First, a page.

Members who have been referred to discipline on the basis of allegations that they deny are typically anxious to have an opportunity to cross-examine the complainant levelling the accusations. What if the College then proposes that the complainant attend by Skype?
Wise Health Law recently successfully defeated a motion by a regulatory college seeking an order to have the complainant testify by way of Skype at a discipline hearing. Here’s how:
The Applicable Test
Step One: Preliminary Thresholds
The applicable test for allowing a complainant to testify via video-conference during a disciplinary hearing comes from Ontario (College of Pharmacists) v Ying. The test in Ying requires that two preliminary thresholds be met before the panel considers whether to grant the proposed order: (1) whether it is within the panel’s jurisdiction to consider such a request; and (2) whether it is appropriate to hold an electronic hearing in this particular case.
A panel’s jurisdiction to consider a request for an electronic hearing will often come from its own rules of procedure.
An analysis of whether it is appropriate to hold an electronic hearing in a particular case requires the panel to determine whether the witness is truly unavailable. The complainant in Yingwas truly unavailable to attend the hearing, as her “immigration and residency status in preventing the College from summoning her to appear at upcoming hearing”. The only two choices in Yingwere not having the complainant attend at all or having her attend via video-conference. The choice was so obvious that the member in Ying consented to the latter.
The Superior Court of Ontario also made this same obvious choice in Chandra v CBC. In Chandra, the defendants requested that five witnesses resident outside of Canada (and therefore not compellable) testify by way of videoconferencing. Once again, the only two choices were not having the individuals testify at all or having them attend via video-conference.
Step Two: Requirements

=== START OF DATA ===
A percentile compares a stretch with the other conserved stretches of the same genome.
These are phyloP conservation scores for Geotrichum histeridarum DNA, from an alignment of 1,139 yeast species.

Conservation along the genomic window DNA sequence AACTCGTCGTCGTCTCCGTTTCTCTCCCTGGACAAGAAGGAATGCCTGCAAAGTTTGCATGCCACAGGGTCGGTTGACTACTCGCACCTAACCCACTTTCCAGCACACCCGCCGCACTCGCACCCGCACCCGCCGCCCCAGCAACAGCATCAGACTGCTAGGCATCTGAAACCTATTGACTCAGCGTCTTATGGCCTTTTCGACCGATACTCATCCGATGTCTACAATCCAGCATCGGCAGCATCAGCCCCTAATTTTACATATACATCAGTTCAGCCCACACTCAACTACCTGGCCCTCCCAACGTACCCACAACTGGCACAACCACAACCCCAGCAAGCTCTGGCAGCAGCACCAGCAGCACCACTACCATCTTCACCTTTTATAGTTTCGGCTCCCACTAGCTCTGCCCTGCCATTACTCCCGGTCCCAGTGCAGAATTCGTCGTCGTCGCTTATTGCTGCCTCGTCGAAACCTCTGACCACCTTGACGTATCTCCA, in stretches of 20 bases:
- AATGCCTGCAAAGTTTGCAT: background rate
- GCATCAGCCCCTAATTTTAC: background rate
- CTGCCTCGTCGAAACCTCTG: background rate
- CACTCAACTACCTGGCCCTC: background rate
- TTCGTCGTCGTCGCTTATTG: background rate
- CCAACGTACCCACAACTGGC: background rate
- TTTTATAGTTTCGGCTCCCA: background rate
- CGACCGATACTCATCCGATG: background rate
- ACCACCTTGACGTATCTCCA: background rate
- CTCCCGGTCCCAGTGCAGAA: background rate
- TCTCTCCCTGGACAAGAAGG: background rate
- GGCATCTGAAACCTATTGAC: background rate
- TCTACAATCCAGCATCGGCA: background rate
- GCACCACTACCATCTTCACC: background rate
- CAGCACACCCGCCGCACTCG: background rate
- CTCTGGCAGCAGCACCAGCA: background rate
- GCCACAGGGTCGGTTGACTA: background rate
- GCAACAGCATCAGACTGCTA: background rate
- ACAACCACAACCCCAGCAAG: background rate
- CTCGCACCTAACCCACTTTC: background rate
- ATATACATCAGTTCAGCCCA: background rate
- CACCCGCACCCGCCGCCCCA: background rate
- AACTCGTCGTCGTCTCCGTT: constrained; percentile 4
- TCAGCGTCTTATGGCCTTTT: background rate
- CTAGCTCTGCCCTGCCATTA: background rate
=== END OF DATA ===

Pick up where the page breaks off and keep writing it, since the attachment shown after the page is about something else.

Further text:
If a discipline panel accepts that the above two preliminary thresholds are met, Ying provides that the panel shall only hold an electronic hearing if: (1) it is satisfied that holding an electronic rather than an oral hearing is not likely to cause the party significant prejudice; and (2) all the parties and the members of the tribunal participating in the hearing will be able to hear one another throughout the hearing.
Adequate evidence of why the witness cannot attend in person
Medical evidence, for example, to support a request for a witness to attend a hearing via video-conference should set out in detail the nature of their medical restrictions and the accommodations that would be required to meet those restrictions: Kusinski v Marvin Basar Pharmacy Ltd.
Videoconferencing should be a last resort
In Ying, the panel opined that “the use of technology such as video conferencing in a hearing should be used as a last resort when an integral witness for the hearing has exhausted all other options and is unable to attend”.
The complainant is not just any witness
The courts have found that parties to a civil proceeding must be present to testify in person as a matter of “due process to which a litigant is entitled as a fundamental right (See: Sacks v. Ross). In Sacks v. Ross, a defendant sought to testify by video-conference; the plaintiff objected. Even though the court agreed that the defendant played a “small” role in the events at issue, the court dismissed the motion and ordered the defendant to attend in person because she was a party, not simply a witness, and that was an “important distinction”. This concept has also been confirmed in the administrative context (See: Pinkney v. Datex Billing Services).
The credibility of the complainant is often crucial to the determination of the central issues that will be before a discipline panel. A discipline panel will consider a number of factors when evaluating the credibility of a complainant, pursuant to well-established case law. A panel’s ability to assess credibility through these factors may be hindered if the complainant is not personally present.